Articles | Volume 17, issue 18
Atmos. Chem. Phys., 17, 11041–11063, 2017

Special issue: Atmospheric pollution in the Himalayan foothills: The SusKat-ABC...

Atmos. Chem. Phys., 17, 11041–11063, 2017

Research article 18 Sep 2017

Research article | 18 Sep 2017

Pre-monsoon air quality over Lumbini, a world heritage site along the Himalayan foothills

Dipesh Rupakheti1,2, Bhupesh Adhikary3, Puppala Siva Praveen3, Maheswar Rupakheti4,5, Shichang Kang2,6,7, Khadak Singh Mahata4, Manish Naja8, Qianggong Zhang1,7, Arnico Kumar Panday3, and Mark G. Lawrence4 Dipesh Rupakheti et al.
  • 1Key Laboratory of Tibetan Environment Changes and Land Surface Processes, Institute of Tibetan Plateau Research, Chinese Academy of Sciences, Beijing 100101, China
  • 2University of Chinese Academy of Sciences, Beijing 100049, China
  • 3International Centre for Integrated Mountain Development (ICIMOD), Kathmandu, Nepal
  • 4Institute for Advanced Sustainability Studies (IASS), Potsdam 14467, Germany
  • 5Himalayan Sustainability Institute (HIMSI), Kathmandu, Nepal
  • 6State Key Laboratory of Cryospheric Science, Cold and Arid Regions Environmental and Engineering Research Institute (CAREERI), Lanzhou 730000, China
  • 7Center for Excellence in Tibetan Plateau Earth Sciences, Chinese Academy of Sciences, Beijing 100085, China
  • 8Aryabhatta Research Institute of Observational Sciences (ARIES), Nainital, India

Abstract. Lumbini, in southern Nepal, is a UNESCO world heritage site of universal value as the birthplace of Buddha. Poor air quality in Lumbini and surrounding regions is a great concern for public health as well as for preservation, protection and promotion of Buddhist heritage and culture. We present here results from measurements of ambient concentrations of key air pollutants (PM, BC, CO, O3) in Lumbini, first of its kind for Lumbini, conducted during an intensive measurement period of 3 months (April–June 2013) in the pre-monsoon season. The measurements were carried out as a part of the international air pollution measurement campaign; SusKat-ABC (Sustainable Atmosphere for the Kathmandu Valley – Atmospheric Brown Clouds). The main objective of this work is to understand and document the level of air pollution, diurnal characteristics and influence of open burning on air quality in Lumbini. The hourly average concentrations during the entire measurement campaign ranged as follows: BC was 0.3–30.0 µg m−3, PM1 was 3.6–197.6 µg m−3, PM2. 5 was 6.1–272.2 µg m−3, PM10 was 10.5–604.0 µg m−3, O3 was 1.0–118.1 ppbv and CO was 125.0–1430.0 ppbv. These levels are comparable to other very heavily polluted sites in South Asia. Higher fraction of coarse-mode PM was found as compared to other nearby sites in the Indo-Gangetic Plain region. The ΔBC ∕ ΔCO ratio obtained in Lumbini indicated considerable contributions of emissions from both residential and transportation sectors. The 24 h average PM2. 5 and PM10 concentrations exceeded the WHO guideline very frequently (94 and 85 % of the sampled period, respectively), which implies significant health risks for the residents and visitors in the region. These air pollutants exhibited clear diurnal cycles with high values in the morning and evening. During the study period, the worst air pollution episodes were mainly due to agro-residue burning and regional forest fires combined with meteorological conditions conducive of pollution transport to Lumbini. Fossil fuel combustion also contributed significantly, accounting for more than half of the ambient BC concentration according to aerosol spectral light absorption coefficients obtained in Lumbini. WRF-STEM, a regional chemical transport model, was used to simulate the meteorology and the concentrations of pollutants to understand the pollutant transport pathways. The model estimated values were ∼ 1. 5 to 5 times lower than the observed concentrations for CO and PM10, respectively. Model-simulated regionally tagged CO tracers showed that the majority of CO came from the upwind region of Ganges Valley. Model performance needs significant improvement in simulating aerosols in the region. Given the high air pollution level, there is a clear and urgent need for setting up a network of long-term air quality monitoring stations in the greater Lumbini region.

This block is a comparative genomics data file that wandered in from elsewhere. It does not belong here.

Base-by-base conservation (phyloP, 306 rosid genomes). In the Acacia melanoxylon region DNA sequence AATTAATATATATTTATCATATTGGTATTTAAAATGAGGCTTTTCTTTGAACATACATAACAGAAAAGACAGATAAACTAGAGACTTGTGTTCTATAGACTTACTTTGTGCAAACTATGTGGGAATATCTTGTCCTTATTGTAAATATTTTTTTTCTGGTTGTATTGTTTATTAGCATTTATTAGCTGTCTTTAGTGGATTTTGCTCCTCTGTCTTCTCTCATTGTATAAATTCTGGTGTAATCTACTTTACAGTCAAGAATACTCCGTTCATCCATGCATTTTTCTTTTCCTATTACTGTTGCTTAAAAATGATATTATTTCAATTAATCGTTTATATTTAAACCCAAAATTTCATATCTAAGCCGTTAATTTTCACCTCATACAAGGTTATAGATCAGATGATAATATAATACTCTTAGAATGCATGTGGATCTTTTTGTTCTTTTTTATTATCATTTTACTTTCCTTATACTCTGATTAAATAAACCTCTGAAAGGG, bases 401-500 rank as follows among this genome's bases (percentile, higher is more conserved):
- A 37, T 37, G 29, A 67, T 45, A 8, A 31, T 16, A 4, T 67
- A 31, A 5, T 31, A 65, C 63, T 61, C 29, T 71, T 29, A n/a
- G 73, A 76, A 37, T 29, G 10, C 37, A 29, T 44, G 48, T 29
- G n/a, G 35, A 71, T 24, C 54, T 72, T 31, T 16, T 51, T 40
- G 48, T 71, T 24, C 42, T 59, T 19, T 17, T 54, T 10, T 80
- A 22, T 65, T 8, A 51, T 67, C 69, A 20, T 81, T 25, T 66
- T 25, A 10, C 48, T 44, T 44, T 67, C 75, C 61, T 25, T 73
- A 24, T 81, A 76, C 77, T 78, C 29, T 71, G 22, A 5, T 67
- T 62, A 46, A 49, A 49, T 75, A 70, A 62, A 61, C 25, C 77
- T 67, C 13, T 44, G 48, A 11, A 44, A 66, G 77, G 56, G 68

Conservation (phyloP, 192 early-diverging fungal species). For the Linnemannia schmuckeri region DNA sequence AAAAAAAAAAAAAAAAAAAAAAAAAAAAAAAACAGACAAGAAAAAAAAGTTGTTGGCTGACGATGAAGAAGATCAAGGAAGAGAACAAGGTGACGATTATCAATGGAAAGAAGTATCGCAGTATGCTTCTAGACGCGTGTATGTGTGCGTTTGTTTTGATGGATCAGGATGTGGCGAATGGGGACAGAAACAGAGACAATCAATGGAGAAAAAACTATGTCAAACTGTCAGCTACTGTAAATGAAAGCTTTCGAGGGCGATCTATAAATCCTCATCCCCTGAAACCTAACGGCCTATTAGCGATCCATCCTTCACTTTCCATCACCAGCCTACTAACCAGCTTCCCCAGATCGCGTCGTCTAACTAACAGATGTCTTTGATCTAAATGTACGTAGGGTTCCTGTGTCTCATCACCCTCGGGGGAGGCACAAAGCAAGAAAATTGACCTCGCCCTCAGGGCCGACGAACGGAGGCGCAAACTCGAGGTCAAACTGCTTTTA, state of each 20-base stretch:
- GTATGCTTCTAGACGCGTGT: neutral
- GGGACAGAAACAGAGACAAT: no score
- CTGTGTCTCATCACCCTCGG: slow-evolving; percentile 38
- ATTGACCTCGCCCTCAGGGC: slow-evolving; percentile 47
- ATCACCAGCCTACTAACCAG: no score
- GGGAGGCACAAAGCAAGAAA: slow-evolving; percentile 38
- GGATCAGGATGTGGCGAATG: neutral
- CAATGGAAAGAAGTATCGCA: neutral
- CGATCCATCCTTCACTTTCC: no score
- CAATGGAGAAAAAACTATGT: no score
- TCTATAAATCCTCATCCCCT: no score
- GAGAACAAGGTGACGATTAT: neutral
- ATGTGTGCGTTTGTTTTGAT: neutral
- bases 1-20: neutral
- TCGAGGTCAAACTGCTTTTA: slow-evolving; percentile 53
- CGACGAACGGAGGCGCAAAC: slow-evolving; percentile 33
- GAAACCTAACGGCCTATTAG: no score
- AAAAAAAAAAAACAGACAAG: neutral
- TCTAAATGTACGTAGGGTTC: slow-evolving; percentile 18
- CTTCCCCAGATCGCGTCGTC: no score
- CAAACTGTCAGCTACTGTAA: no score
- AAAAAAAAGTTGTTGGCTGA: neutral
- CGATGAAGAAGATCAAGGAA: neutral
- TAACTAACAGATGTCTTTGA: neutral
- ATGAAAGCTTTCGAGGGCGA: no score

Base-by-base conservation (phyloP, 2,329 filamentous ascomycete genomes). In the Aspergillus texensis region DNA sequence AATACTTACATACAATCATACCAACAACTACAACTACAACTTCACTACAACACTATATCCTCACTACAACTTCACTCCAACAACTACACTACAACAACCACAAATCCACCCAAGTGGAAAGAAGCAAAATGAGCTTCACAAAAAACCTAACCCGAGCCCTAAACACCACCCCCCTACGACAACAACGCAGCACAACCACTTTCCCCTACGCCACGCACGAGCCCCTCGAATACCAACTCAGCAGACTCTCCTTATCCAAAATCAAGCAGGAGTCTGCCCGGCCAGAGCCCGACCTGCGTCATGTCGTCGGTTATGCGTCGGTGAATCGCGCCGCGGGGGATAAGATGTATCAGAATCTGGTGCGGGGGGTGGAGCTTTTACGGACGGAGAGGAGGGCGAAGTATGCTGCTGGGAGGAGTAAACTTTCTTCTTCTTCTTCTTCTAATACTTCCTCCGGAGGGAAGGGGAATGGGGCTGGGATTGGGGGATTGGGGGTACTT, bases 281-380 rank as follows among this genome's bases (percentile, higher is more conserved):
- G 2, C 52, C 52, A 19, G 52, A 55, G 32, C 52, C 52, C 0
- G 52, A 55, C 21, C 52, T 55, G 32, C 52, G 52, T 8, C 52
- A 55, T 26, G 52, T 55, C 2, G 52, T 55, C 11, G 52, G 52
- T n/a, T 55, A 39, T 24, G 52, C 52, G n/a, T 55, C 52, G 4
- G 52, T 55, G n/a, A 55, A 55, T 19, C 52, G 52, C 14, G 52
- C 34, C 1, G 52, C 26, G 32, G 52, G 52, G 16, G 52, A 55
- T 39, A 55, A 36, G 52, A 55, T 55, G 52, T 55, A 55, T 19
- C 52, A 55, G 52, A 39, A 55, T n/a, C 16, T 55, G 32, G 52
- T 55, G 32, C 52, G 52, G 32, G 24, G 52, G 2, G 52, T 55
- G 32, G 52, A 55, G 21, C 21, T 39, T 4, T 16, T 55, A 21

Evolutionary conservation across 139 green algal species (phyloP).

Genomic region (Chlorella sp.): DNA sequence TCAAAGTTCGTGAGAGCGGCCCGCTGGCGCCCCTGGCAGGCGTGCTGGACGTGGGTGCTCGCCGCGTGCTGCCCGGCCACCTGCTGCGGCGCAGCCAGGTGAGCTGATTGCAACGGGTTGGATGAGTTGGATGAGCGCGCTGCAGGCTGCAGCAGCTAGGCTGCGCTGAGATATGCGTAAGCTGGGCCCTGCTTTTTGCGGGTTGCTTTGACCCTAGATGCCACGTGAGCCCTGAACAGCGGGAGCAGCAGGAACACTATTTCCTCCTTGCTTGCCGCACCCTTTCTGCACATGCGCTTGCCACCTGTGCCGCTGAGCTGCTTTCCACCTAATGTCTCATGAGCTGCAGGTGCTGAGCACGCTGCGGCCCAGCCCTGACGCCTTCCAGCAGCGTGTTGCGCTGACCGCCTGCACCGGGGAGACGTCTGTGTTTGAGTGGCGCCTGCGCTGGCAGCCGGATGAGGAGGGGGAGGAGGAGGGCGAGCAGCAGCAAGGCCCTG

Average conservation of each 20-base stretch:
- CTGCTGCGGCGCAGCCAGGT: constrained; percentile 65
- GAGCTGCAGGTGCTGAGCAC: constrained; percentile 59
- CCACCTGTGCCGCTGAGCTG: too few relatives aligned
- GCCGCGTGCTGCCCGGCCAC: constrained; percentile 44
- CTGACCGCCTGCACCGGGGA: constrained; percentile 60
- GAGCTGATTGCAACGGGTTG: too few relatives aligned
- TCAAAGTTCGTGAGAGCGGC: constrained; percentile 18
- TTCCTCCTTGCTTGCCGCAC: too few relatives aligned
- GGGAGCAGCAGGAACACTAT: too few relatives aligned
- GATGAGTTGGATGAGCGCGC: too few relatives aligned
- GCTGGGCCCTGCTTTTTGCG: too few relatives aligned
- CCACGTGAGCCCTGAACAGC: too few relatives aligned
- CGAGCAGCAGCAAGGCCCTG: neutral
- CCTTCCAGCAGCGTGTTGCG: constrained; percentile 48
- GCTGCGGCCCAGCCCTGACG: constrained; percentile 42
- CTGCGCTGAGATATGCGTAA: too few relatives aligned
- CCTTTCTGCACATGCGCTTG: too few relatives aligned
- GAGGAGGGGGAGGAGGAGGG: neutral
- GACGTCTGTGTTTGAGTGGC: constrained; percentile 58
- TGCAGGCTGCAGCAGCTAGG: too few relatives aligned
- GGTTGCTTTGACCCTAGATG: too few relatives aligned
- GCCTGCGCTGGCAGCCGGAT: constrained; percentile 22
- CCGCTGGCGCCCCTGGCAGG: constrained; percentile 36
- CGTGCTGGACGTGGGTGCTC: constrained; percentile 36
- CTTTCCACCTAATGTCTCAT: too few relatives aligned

Short summary
For the first time, atmospheric composition was monitored during pre-monsoon season of 2013 at Lumbini (UNESCO world heritage site as birthplace of the Buddha). PM and O3 frequently exceeded WHO guidelines. Pollution concentration, diurnal characteristics and influence of open burning on air quality in Lumbini were investigated. Potential source regions were also identified. Results show that air pollution at this site is of a great concern, requiring prompt attention for mitigation.
Final-revised paper